Linux Namespace – Routing Instance

In Linux, in the past I was using iproute2 and multiple routing tables to do some more advance stuff but when I became aware of Namespace, things really changed for me. Namespaces in Linux seem to be similar to logical systems in Junos. It seems to be a bit more than a routing instance in my opinion. I believe this much of introduction is sufficient. Now I would like to show several commands by which we can create a new routing instance inside a Linux box. To this new routing instance we will also assign a VLAN interface.

I have a linux box named vHost2. It has 2 physical ethernet interfaces as you can see. (Actually more but I am hiding some to make the output more brief) eth1 is connected to a trunk port on the switch side so that I can create vlan interfaces on this physical interface.

root@vHost2:~# ip link
1: lo: <LOOPBACK,UP,LOWER_UP> mtu 16436 qdisc noqueue state UNKNOWN mode DEFAULT 
    link/loopback 00:00:00:00:00:00 brd 00:00:00:00:00:00
2: eth0: <BROADCAST,MULTICAST,UP,LOWER_UP> mtu 1500 qdisc pfifo_fast state UP mode DEFAULT qlen 1000
    link/ether 00:0c:29:47:47:af brd ff:ff:ff:ff:ff:ff
3: eth1: <BROADCAST,MULTICAST,UP,LOWER_UP> mtu 1500 qdisc pfifo_fast state UP mode DEFAULT qlen 1000
    link/ether 00:0c:29:47:47:b9 brd ff:ff:ff:ff:ff:ff

First create the vlan interface.

root@vHost2:~#ip link add dev vlan971 link eth1 type vlan id 971
root@vHost2:~#ip link set dev vlan971 up

root@vHost2:~# ip link
1: lo: <LOOPBACK,UP,LOWER_UP> mtu 16436 qdisc noqueue state UNKNOWN mode DEFAULT 
    link/loopback 00:00:00:00:00:00 brd 00:00:00:00:00:00
2: eth0: <BROADCAST,MULTICAST,UP,LOWER_UP> mtu 1500 qdisc pfifo_fast state UP mode DEFAULT qlen 1000
    link/ether 00:0c:29:47:47:af brd ff:ff:ff:ff:ff:ff
3: eth1: <BROADCAST,MULTICAST,UP,LOWER_UP> mtu 1500 qdisc pfifo_fast state UP mode DEFAULT qlen 1000
    link/ether 00:0c:29:47:47:b9 brd ff:ff:ff:ff:ff:ff
9: vlan971@eth1: <BROADCAST,MULTICAST,UP,LOWER_UP> mtu 1500 qdisc noqueue state UP mode DEFAULT 
    link/ether 00:0c:29:47:47:b9 brd ff:ff:ff:ff:ff:ff

Yes now we have vlan971 interface created. If we speak in Junos terms, we created the interface on the master routing instance. Now we will create a new name space named BRANCHD

root@vHost2:~# ip netns add BRANCHD
root@vHost2:~# ip netns list
BRANCHD
root@vHost2:~# ip netns exec BRANCHD ip link
10: lo: <LOOPBACK> mtu 16436 qdisc noop state DOWN mode DEFAULT 
    link/loopback 00:00:00:00:00:00 brd 00:00:00:00:00:00

Great! we have the first routing instance on the system. We also checked the interface list on this name space and as you can see there is only loopback interface. It is a new instance created with no other interfaces bound to it. Now we will assing this vlan971 interface which is tied to the physical interface eth1 to this name space.

root@vHost2:~# ip link set vlan971 netns BRANCHD
root@vHost2:~# ip netns exec BRANCHD ip link set vlan971 up
root@vHost2:~# ip netns exec BRANCHD ip link
9: vlan971@if3: <BROADCAST,MULTICAST,UP,LOWER_UP,M-DOWN> mtu 1500 qdisc noqueue state UP mode DEFAULT 
    link/ether 00:0c:29:47:47:b9 brd ff:ff:ff:ff:ff:ff
10: lo: <LOOPBACK> mtu 16436 qdisc noop state DOWN mode DEFAULT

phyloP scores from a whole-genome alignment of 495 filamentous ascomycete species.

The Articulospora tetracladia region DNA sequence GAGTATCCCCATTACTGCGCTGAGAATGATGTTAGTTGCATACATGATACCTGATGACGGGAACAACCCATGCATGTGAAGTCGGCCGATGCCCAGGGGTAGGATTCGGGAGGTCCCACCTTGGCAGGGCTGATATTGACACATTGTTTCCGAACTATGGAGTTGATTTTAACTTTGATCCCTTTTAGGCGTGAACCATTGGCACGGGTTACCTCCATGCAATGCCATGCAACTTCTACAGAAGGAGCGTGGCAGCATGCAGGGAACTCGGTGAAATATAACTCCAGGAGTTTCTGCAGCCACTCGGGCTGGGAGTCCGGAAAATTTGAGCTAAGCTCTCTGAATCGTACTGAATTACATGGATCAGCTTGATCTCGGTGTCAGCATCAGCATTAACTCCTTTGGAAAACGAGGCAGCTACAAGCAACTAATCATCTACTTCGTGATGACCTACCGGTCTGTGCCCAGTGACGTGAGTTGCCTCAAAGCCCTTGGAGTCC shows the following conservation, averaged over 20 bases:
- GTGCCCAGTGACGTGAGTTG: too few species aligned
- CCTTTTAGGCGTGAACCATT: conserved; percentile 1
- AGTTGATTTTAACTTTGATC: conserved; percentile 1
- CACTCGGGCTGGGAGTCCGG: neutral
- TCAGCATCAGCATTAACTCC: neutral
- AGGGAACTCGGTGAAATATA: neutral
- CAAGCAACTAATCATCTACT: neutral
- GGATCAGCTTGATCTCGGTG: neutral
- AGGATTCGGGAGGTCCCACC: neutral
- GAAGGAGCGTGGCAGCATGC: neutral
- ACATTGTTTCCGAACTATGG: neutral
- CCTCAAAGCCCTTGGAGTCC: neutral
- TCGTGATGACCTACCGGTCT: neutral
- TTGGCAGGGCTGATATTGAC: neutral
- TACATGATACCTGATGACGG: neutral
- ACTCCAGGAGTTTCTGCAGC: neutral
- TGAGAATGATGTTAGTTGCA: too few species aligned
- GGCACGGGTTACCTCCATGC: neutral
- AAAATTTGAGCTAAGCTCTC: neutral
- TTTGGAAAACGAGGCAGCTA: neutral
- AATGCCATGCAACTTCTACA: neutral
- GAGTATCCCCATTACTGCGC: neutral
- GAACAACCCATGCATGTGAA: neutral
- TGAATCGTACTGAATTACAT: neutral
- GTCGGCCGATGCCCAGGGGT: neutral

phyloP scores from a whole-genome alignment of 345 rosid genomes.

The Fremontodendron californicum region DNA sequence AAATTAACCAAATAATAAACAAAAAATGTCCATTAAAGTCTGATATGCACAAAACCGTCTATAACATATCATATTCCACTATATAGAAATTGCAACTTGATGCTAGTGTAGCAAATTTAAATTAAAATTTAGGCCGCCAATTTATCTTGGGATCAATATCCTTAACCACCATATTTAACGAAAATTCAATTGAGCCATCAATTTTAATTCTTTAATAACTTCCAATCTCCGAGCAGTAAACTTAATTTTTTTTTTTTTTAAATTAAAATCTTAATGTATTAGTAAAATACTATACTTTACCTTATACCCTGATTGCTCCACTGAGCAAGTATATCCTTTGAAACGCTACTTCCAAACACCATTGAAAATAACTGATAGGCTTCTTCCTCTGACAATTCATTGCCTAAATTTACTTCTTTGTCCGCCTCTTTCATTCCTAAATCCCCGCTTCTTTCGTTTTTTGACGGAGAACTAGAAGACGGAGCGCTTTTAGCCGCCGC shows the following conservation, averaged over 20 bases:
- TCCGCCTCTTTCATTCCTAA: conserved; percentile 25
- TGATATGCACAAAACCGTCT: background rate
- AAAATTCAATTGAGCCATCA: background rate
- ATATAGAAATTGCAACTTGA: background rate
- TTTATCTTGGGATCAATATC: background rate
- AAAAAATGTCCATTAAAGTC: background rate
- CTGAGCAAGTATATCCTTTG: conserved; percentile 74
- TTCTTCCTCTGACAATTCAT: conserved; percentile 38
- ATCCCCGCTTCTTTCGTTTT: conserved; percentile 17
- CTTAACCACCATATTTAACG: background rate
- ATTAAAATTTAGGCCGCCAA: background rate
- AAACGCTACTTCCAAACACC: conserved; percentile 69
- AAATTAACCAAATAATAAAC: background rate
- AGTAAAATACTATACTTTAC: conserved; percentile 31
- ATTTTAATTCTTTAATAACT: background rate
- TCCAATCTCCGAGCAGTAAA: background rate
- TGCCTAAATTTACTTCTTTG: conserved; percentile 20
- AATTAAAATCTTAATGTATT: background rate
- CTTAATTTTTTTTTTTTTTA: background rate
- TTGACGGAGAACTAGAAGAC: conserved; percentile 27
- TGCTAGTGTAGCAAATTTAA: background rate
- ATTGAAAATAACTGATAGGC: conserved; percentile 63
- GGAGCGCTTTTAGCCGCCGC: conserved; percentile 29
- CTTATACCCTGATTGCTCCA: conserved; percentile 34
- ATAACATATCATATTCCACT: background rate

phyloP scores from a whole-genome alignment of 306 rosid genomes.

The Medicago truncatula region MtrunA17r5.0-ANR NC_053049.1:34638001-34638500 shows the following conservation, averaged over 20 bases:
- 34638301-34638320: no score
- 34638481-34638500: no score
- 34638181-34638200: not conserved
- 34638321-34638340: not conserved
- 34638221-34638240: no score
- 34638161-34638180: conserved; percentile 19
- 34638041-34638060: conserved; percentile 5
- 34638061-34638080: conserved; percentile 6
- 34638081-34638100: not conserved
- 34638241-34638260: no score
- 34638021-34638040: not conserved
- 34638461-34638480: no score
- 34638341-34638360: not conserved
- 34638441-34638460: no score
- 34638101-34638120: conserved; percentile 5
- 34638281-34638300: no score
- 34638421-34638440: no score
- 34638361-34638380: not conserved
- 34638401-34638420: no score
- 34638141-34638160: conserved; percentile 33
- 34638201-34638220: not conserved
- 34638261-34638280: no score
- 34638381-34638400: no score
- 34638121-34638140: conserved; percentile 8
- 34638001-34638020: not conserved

link/loopback 00:00:00:00:00:00 brd 00:00:00:00:00:00

See? now we have a new interface on this instance. Now it is time to assign and IP and default route

root@vHost2:~# ip netns exec BRANCHD ip addr add 192.7.1.3/24 dev vlan971

root@vHost2:~# ip netns exec BRANCHD ip route add 0/0 via 192.7.1.1

root@vHost2:~# ip netns exec BRANCHD ip addr
9: vlan971@if3: <BROADCAST,MULTICAST,UP,LOWER_UP,M-DOWN> mtu 1500 qdisc noqueue state UP 
    link/ether 00:0c:29:47:47:b9 brd ff:ff:ff:ff:ff:ff
    inet 192.7.1.3/24 scope global vlan971
    inet6 fe80::20c:29ff:fe47:47b9/64 scope link 
       valid_lft forever preferred_lft forever
10: lo: <LOOPBACK> mtu 16436 qdisc noop state DOWN 
    link/loopback 00:00:00:00:00:00 brd 00:00:00:00:00:00

root@vHost2:~# ip netns exec BRANCHD ip route
default via 192.7.1.1 dev vlan971 
192.7.1.0/24 dev vlan971  proto kernel  scope link  src 192.7.1.3 


root@vHost2:~# ip netns exec BRANCHD ping 192.7.1.1 -c 5
PING 192.7.1.1 (192.7.1.1) 56(84) bytes of data.
64 bytes from 192.7.1.1: icmp_req=1 ttl=64 time=2.45 ms
64 bytes from 192.7.1.1: icmp_req=2 ttl=64 time=0.632 ms
64 bytes from 192.7.1.1: icmp_req=3 ttl=64 time=1.36 ms
64 bytes from 192.7.1.1: icmp_req=4 ttl=64 time=4.55 ms
64 bytes from 192.7.1.1: icmp_req=5 ttl=64 time=2.65 ms

Now our routing instance device is ready! For any changes, you can use the “ip netns exec” command. It gives you enourmous flexibility actually. For example in addition to routing you have also a separate netfilter i.e you can use separate iptables rules for your new instance. In the past I was firing up a new virtual machine to do some operations but after name space, I can simulate dozens of nodes with different services in a couple of minutes with just a few linux commands. Why I am so enthusiastic about this? I think I consider this like a swiss knife for networking. It made a lot of time consuming stuff so easier now. If you do any fancy stuff with namespaces, please do share here.

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About: rtoodtoo

Genco has worked for more than 10 years as a Network/Support Engineer. He is also interested in Python, Linux, Security and SD-WAN, currently lives in the Netherlands and works as a Network Support Engineer at Tesla Inc. // JNCIE-SEC #223 / RHCE / PCNSE


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